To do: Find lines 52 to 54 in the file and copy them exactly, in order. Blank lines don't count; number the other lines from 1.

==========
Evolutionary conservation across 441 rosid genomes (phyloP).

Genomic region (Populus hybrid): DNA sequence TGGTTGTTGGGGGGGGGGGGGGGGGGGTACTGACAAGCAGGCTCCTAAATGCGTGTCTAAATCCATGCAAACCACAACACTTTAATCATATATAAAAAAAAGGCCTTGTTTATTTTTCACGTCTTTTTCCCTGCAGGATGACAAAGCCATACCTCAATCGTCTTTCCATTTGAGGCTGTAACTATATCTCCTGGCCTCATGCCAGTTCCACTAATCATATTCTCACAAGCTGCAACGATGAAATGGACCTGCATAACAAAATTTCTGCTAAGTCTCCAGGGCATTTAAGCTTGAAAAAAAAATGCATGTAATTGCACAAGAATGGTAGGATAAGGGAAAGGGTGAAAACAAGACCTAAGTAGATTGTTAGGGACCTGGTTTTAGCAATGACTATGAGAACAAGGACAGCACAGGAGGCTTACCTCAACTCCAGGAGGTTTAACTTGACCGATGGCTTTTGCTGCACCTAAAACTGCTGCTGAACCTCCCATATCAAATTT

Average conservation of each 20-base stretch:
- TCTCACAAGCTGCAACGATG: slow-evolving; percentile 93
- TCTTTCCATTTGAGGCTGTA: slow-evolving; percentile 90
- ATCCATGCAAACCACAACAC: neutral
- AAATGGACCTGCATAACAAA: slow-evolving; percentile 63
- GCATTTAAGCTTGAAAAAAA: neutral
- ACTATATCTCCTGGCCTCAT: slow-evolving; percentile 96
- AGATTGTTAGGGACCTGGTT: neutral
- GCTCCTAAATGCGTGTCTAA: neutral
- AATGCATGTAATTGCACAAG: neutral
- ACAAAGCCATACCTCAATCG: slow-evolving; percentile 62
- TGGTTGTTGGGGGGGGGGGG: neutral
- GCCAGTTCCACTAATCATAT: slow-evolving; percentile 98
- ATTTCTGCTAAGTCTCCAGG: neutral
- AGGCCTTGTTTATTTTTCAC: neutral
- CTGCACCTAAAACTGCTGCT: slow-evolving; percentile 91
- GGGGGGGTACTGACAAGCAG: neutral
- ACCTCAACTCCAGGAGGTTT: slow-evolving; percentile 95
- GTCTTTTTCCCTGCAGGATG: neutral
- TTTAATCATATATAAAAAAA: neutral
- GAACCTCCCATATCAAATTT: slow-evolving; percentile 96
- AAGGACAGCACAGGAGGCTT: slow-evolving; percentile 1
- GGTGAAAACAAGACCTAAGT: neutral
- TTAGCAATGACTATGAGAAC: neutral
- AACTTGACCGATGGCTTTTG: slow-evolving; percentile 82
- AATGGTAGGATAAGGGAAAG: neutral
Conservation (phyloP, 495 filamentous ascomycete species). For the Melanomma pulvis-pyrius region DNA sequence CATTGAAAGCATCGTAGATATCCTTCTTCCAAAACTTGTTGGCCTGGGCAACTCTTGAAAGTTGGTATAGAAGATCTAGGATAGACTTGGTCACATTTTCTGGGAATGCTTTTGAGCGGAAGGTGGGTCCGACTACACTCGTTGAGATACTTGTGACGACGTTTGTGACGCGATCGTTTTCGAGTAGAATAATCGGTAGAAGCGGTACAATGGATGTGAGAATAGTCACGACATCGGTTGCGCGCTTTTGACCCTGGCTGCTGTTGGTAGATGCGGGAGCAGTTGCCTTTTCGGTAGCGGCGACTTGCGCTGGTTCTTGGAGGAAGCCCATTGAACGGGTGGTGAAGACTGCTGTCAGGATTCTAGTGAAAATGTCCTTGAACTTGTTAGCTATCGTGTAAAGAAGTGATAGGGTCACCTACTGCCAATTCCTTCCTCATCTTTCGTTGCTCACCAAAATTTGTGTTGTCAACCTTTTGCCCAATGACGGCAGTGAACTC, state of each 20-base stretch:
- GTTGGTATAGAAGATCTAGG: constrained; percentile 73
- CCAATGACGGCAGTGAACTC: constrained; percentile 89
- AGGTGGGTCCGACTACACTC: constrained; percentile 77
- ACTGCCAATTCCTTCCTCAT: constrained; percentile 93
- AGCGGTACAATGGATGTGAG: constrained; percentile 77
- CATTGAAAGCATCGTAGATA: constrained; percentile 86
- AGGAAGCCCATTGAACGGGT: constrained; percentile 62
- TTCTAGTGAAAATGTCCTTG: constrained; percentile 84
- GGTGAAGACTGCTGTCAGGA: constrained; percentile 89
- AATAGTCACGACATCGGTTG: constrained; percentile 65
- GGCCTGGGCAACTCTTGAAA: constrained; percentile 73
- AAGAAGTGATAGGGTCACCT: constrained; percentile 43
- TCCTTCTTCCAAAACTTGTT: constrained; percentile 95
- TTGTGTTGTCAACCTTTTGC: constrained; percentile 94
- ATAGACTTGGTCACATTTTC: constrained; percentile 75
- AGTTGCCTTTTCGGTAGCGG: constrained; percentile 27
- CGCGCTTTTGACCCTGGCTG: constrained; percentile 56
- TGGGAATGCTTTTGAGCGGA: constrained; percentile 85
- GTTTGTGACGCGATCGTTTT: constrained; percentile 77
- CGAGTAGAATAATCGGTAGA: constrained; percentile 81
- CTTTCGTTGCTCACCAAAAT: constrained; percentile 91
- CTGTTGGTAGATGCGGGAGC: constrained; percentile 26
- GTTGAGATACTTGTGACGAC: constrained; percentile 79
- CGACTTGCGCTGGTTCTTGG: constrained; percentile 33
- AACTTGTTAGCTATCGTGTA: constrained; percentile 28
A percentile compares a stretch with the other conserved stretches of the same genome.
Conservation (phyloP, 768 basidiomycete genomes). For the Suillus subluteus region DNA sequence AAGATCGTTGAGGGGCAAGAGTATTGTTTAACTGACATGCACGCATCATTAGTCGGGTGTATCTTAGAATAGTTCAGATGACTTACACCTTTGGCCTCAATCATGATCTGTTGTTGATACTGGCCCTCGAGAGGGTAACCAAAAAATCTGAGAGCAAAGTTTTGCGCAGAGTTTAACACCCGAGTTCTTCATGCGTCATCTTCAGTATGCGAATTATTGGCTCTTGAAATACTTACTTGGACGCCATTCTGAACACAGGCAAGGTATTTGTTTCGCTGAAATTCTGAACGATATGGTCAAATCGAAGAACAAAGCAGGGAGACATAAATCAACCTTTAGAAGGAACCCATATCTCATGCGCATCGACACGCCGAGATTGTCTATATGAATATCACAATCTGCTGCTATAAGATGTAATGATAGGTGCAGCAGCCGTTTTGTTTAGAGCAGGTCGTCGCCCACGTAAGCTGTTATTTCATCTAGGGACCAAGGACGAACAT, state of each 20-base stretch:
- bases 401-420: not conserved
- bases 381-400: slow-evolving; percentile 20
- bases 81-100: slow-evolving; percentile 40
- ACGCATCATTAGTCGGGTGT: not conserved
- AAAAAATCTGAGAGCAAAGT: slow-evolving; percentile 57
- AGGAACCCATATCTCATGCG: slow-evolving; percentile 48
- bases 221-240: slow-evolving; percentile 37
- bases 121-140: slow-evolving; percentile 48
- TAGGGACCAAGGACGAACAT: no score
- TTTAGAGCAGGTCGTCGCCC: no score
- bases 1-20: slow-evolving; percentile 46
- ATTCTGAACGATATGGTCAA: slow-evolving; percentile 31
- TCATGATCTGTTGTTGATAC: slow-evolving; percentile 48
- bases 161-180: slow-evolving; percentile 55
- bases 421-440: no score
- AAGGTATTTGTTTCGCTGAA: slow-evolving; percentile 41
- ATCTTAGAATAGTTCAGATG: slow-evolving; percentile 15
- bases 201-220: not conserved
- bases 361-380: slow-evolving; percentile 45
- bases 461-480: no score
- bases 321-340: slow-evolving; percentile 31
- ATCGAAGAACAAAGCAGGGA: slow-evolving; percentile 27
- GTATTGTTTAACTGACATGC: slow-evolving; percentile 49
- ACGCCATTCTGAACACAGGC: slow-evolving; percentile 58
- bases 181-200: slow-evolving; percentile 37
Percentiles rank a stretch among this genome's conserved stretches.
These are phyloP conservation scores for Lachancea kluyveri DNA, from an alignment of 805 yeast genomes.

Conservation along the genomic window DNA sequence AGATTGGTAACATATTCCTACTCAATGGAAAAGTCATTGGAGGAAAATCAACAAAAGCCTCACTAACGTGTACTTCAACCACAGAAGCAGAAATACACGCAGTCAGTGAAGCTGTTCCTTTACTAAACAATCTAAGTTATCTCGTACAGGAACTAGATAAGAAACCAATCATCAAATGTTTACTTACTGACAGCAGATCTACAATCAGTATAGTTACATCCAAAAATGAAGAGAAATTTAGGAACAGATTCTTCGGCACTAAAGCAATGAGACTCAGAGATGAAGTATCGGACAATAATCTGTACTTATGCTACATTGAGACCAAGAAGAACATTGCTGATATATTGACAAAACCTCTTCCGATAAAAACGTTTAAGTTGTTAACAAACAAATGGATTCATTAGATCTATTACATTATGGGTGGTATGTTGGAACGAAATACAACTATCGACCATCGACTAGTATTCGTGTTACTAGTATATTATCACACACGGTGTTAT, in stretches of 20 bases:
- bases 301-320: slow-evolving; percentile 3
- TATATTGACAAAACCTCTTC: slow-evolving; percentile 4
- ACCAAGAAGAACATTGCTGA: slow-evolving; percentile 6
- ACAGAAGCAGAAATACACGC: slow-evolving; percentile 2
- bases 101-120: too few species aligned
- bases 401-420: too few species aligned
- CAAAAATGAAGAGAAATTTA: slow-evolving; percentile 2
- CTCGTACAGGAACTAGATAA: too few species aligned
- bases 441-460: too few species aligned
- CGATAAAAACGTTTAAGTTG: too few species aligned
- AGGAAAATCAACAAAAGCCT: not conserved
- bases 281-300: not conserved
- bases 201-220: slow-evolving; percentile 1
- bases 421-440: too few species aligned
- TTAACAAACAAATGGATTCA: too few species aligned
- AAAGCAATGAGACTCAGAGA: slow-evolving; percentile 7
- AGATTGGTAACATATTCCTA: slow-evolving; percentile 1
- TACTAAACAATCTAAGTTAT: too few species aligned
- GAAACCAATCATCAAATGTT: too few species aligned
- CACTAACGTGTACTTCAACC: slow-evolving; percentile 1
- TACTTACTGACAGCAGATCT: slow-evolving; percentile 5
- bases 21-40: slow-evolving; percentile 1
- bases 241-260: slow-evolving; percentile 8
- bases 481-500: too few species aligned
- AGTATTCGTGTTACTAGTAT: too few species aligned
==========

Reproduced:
- GTTGAGATACTTGTGACGAC: constrained; percentile 79
- CGACTTGCGCTGGTTCTTGG: constrained; percentile 33
- AACTTGTTAGCTATCGTGTA: constrained; percentile 28